The global public debt to GDP ratio is likely to reach 100% by the end of 2021, which is at or slightly above the level at which debt burdens are associated with structurally lower growth rates. Of course, that is a global average – around a third of all countries will face an even larger debt to GDP ratio. Ultimately, there are only four ways to retire a debt – grow out of it, inflate out of it, pay it down, or default:
- If interest payments are lower than income growth and the debt is not increased, then over time (perhaps a very long time) the debt to GDP ratio will decline.
- If the rate of interest paid is less than the rate of inflation, then the value of the debt relative to GDP will decline.
- If spending is constrained and/or taxes increased, then a primary surplus will pay down the debt over time.
- The borrower can refuse to pay the debt, either by extending duration, reducing payments, or replacing a hard currency with a soft currency.
Ultimately, it will likely be some combination of all of the above.
There is good news, and there is bad news. The good news is that most of the borrowing is being done by the country best positioned bear the burden – the United States. The US is the largest economy in the world, has relatively attractive demographic and productivity trends, entered the crisis with a still-manageable debt level and most importantly, can borrow from itself in its own currency. The bad news is that even the US will eventually have to settle the debt.
For those who enjoy financial market history, in 2008 a surprise bestseller was Adam Fergusson’s When Money Dies, a gripping page turner about the Weimar experience with debt and hyperinflation. Alarm during the Global Financial Crisis over the heretofore unprecedented experiment with quantitative easing proved unfounded, as disinflation and not 1920’s German-style hyperinflation took hold. Fast forward to 2020 and the next crisis, and policy makers have even more eagerly embraced quantitative easing. Perhaps this time money will live on, but in any case, it seems inevitable that one day there will be another economic crisis. When that day comes, public sector finances are unlikely to have been restored, and thus policy makers will again turn to quantitative easing and de facto debt monetisation. Policy makers will resort ever more frequently to ever greater bouts of money printing because it hasn’t hurt – yet.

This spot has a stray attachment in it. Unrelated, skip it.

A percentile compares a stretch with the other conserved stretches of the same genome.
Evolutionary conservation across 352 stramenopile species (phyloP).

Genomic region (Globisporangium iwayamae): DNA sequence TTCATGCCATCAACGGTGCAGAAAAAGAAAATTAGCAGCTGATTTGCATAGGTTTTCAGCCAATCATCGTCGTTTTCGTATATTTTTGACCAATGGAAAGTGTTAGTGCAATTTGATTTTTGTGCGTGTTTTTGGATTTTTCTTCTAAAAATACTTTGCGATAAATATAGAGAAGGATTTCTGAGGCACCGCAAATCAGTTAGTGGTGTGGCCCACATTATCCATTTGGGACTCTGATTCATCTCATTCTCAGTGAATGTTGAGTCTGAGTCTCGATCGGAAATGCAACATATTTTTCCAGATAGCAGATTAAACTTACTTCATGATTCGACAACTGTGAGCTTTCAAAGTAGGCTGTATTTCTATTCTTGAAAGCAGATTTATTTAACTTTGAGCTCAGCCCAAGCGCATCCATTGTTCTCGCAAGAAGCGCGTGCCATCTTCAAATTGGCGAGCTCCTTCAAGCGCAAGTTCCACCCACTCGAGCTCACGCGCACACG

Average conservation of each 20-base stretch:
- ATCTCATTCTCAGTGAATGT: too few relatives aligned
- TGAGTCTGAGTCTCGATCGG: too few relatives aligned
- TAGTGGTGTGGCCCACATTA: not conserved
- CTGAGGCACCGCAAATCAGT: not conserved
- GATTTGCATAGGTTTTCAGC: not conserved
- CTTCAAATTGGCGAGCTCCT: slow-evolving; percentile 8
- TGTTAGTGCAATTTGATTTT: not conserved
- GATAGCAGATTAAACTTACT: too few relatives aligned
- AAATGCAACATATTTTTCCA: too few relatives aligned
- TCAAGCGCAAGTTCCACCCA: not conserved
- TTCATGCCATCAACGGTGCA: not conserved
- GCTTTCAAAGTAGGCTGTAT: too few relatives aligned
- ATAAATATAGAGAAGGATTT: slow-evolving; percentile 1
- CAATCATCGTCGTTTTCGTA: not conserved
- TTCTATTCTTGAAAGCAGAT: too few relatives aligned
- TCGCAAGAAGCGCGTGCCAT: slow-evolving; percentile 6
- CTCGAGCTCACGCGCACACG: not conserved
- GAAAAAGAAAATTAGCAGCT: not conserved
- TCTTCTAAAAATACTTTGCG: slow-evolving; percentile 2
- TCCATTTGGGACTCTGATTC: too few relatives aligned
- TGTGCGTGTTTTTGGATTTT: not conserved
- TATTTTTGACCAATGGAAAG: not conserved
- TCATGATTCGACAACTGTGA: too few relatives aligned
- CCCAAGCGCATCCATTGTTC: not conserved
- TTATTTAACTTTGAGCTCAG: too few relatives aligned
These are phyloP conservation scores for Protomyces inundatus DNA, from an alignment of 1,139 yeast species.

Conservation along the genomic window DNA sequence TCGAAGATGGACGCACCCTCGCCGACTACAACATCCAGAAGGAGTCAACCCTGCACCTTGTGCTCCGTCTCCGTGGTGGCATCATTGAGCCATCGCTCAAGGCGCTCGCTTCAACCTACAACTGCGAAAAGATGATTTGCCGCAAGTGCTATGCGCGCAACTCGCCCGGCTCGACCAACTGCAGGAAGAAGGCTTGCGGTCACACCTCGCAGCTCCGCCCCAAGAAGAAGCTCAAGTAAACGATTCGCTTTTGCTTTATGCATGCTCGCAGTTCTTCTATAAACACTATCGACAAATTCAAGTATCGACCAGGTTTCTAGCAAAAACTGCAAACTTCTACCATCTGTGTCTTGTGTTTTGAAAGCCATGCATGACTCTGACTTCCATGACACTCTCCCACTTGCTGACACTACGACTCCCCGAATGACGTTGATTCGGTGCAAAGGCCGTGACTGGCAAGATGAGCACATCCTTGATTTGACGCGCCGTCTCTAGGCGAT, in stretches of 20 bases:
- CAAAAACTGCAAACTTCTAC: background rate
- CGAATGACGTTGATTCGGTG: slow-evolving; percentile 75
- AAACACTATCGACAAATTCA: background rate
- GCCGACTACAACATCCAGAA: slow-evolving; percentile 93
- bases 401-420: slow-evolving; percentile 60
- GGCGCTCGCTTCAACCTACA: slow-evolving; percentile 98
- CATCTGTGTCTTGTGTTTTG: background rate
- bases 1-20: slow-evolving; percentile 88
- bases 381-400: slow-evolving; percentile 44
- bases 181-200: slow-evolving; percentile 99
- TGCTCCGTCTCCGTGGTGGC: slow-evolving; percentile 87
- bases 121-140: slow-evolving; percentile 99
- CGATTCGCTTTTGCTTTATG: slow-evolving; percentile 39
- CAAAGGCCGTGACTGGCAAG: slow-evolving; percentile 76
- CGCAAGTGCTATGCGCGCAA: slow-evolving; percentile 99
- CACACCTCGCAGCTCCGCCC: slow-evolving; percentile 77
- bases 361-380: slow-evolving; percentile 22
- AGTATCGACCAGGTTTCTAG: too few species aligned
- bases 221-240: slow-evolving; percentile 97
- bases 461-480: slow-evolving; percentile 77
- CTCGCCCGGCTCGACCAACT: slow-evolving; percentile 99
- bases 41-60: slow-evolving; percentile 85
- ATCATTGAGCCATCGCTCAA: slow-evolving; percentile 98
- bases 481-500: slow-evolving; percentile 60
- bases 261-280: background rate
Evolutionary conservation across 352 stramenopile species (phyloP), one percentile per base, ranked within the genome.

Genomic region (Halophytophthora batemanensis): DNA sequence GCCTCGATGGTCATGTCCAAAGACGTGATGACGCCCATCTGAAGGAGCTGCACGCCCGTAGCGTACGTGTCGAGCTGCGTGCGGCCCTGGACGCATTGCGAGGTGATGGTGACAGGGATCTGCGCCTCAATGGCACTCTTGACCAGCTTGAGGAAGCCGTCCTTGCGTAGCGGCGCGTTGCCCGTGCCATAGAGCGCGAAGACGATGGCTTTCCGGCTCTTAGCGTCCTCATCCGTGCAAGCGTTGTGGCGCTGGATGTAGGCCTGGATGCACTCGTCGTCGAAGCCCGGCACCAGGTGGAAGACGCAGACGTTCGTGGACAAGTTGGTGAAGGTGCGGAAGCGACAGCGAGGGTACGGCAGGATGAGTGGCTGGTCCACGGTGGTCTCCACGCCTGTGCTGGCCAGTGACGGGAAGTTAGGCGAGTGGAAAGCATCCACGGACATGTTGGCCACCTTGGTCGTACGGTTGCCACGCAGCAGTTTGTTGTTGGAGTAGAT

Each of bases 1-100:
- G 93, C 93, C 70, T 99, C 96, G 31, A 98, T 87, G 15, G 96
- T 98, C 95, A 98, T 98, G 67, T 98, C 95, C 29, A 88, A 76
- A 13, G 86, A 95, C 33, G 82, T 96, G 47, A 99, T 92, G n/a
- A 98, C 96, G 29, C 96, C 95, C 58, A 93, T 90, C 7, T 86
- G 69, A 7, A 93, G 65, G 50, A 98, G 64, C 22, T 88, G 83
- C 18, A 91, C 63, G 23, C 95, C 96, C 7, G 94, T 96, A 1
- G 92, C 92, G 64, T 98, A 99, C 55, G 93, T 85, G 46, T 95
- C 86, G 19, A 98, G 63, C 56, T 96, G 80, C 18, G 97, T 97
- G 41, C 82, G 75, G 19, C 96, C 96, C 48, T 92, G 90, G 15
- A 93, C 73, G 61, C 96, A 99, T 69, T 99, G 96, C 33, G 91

Eventually the carousel will stop, and the public sector debts incurred on behalf of their private sector citizens and shareholders will have to be resolved. When this happens, it will likely be with a combination of higher taxes, higher inflation, less growth and less appetite for risk. Right now, none of this is priced into the markets. Perhaps one day it will.
- If you have any questions please contact your Dolfin relationship manager
- If you would like further information, please read our Q2 2020 investment outlook on our website
- To watch our Dolfin Discussions and Beyond Coronavirus series of videos, visit the research section of our website